- Western Association of Schools and Colleges (WASC)
- Northwest Accreditation Commission
- North Central Association of Schools and Colleges
- New England Association of Schools and Colleges

and ... maybe (slowly gaining acceptance) ... our National Accreditation body:
- DETC (Distance Education and Training Council)

There are a few religious schools as well, but for the most part, if your school isn't a member of one of the above bodies (in the USA) then your degree will likely be a ticking time bomb on your professional career. I'd rather not have a degree than one that gives me questionable credentials.

If you are planning on teaching, stick with an RA degree. For business or federal/military use, a DETC degree is often acceptable.

Even with RA/DETC/CHEA (Council for Higher Education Accreditation) schools there are good and bad. I'm a firm believer that you get out of any school what you put in it, but buyer beware.

Also: Distance learning is not for everyone. You really need to be your own teacher as well as learner. You need to chase down knowledge. You need to be VERY motivated and disciplined. If you suspect you can't, then don't waste a bunch of money and time.
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Mar 22, 2013, 11:25 AM
 
Yep, that's spot on. I wish I would have had more time to reply yesterday.

Start by looking for schools with regional accreditation, but even then you want to find those that have integrated their face-to-face programs with their online programs. The difference in quality can be astounding.

You want to make sure that the schools have area accreditation, too. For example, business schools need to be AACSB accredited, and education programs need to be NCATE accredited. Regional accreditation is a good start, but that's nowhere near as tough as our discipline's accrediting process.

So many of the online programs out there are caught up in bells and whistles, and don't have a real set of standards we apply. Our online courses and our face-to-face courses are as nearly the same thing as we can make them because the degrees are the same and the course credit is the same. Even so, we have a tough time beating back the popular myth that online classes are "easy."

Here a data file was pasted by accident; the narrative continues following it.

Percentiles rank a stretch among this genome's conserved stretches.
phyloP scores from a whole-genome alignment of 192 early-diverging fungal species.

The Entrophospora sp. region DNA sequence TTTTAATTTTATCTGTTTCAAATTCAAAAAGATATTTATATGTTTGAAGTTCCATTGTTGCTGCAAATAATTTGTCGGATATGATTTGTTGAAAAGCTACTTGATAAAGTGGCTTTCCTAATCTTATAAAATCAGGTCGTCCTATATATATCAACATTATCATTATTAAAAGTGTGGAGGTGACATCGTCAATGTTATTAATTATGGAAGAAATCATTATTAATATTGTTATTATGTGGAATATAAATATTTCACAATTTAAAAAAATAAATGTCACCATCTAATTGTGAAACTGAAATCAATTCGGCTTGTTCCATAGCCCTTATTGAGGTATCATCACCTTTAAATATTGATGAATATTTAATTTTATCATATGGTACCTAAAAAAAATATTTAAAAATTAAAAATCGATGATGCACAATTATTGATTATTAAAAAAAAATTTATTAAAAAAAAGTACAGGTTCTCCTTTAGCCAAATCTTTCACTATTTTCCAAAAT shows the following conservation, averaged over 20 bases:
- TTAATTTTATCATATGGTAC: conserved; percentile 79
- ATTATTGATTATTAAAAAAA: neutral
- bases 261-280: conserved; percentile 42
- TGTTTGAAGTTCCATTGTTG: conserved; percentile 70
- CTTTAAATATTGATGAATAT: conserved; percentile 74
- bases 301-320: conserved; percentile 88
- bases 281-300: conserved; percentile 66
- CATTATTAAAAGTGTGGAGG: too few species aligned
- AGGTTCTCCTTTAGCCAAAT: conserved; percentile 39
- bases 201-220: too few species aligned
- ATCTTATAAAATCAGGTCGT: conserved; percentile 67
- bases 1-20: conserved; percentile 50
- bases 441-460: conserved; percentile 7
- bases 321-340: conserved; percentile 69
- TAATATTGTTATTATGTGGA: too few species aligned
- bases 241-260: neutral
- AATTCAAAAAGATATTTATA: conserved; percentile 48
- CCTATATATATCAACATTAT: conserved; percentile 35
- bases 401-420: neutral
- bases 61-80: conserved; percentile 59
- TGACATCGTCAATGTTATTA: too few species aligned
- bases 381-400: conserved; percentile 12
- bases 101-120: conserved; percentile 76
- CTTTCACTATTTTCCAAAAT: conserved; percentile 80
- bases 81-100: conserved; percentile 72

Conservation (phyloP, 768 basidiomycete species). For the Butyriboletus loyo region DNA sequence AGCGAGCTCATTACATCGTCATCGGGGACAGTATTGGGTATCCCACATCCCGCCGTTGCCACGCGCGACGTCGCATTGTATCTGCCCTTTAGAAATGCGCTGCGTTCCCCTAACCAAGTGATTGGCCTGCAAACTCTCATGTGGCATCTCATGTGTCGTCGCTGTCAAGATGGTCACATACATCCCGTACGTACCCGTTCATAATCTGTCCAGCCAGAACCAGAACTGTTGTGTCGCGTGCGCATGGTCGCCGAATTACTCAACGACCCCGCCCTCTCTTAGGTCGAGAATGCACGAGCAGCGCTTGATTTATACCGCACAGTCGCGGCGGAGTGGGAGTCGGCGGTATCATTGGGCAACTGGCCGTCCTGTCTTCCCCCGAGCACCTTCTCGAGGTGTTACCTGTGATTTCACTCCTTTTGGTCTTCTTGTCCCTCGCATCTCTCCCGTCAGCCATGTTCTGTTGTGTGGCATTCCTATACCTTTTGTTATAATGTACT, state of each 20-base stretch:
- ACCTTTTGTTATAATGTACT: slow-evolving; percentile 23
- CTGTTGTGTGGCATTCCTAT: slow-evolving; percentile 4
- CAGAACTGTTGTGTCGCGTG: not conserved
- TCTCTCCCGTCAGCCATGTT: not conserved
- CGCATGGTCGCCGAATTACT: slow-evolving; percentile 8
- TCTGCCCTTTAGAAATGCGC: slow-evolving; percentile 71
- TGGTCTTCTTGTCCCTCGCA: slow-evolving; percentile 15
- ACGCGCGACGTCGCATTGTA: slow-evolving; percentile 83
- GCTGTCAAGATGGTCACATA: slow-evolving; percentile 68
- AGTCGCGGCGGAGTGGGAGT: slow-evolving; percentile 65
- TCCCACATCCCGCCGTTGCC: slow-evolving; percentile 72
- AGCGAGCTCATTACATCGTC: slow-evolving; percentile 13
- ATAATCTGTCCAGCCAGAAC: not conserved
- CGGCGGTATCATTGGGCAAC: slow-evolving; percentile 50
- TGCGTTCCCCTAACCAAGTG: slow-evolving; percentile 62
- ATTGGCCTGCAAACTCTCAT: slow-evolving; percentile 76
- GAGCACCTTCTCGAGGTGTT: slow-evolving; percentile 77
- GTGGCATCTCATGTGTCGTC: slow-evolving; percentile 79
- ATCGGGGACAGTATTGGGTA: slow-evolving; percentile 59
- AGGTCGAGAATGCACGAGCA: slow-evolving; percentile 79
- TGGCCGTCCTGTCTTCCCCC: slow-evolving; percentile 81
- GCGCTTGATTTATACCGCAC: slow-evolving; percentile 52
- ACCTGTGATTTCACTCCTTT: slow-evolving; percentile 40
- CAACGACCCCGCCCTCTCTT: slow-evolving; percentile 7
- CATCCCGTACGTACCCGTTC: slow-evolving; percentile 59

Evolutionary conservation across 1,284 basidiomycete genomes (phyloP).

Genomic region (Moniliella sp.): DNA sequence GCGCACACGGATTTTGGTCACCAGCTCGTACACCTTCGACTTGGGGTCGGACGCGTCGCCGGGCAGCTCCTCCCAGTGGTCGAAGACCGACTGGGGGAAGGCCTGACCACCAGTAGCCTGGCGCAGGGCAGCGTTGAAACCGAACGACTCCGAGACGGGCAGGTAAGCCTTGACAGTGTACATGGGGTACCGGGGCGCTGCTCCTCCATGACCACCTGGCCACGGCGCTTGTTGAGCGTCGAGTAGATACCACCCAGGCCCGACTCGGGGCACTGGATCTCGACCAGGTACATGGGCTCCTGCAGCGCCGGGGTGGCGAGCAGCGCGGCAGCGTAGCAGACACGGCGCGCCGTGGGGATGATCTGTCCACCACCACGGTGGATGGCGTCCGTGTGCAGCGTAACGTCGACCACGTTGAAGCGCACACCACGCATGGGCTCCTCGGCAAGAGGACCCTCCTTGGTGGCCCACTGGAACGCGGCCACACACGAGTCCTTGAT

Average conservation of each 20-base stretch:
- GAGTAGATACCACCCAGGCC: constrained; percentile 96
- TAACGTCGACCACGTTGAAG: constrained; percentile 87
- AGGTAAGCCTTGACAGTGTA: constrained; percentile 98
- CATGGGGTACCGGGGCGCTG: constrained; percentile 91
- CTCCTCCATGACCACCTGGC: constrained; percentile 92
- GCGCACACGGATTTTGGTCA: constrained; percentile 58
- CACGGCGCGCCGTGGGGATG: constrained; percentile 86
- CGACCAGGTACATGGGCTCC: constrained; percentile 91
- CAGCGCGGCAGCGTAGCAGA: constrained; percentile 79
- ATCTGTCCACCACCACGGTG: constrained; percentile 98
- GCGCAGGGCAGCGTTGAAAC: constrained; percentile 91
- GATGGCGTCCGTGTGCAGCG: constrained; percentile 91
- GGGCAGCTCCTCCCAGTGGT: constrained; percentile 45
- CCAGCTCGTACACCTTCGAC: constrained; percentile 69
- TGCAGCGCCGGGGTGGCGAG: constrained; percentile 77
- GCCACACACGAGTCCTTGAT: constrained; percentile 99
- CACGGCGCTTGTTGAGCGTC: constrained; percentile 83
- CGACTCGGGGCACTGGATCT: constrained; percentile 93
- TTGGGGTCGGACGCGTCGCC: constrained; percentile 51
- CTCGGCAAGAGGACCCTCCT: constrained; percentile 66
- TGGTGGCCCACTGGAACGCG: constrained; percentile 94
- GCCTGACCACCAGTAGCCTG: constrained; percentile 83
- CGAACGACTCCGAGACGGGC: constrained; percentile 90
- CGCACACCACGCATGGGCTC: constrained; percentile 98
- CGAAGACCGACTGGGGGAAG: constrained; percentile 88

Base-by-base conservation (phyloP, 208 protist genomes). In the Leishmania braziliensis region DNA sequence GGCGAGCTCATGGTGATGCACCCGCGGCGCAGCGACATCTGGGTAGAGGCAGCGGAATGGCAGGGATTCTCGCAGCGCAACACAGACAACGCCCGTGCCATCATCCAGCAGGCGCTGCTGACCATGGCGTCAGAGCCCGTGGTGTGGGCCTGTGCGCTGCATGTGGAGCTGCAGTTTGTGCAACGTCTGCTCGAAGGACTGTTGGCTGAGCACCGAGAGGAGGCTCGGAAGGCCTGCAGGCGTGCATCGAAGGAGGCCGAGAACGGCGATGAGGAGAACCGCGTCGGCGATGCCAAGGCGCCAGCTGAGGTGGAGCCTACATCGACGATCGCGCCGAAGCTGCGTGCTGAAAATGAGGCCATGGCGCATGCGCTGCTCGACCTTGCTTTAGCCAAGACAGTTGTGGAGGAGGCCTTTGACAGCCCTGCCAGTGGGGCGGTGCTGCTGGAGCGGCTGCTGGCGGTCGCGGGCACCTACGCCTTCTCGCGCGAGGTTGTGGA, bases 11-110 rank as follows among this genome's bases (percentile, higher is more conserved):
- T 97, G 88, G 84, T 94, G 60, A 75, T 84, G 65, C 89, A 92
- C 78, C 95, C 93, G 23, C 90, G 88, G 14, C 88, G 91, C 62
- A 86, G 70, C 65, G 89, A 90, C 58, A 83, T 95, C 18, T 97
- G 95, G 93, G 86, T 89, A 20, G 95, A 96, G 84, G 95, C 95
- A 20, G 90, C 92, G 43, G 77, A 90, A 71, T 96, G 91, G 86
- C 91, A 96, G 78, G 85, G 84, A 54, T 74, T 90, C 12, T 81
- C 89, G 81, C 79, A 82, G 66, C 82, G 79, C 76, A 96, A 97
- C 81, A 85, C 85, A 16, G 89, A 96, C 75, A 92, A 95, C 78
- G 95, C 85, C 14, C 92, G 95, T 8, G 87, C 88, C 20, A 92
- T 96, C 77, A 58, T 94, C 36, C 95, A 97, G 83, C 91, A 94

Even our administrators seem to assume that teaching online is easier b/c they make our class sizes bigger over time. Stay away from programs with huge class sizes if you want professors to interact with you on any level, or if you want quick feedback from your profs on tests and papers.
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Mar 22, 2013, 01:13 PM
 
Originally Posted by MacGirl80 View Post
olePigeon- do you think there will ever be a point where vocational skills will be viewed on equal footing with degrees? I have had the strange experience of seeing people teaching vocational courses (At major UK Universities) who happen to have a degree, but no actual vocational skill or experience in the subject area!
This is purely my opinion: No, I don't think vocational skills or degrees will ever be viewed as equal footing with professional degrees in the United States. I hate to get political, but it's how it is here. Republicans don't want to pay people for skilled labor, and Democrats are only pushing for higher education. As per tradition in this country, it seems, the people most forgotten between the two parties are the average, hard working stiff.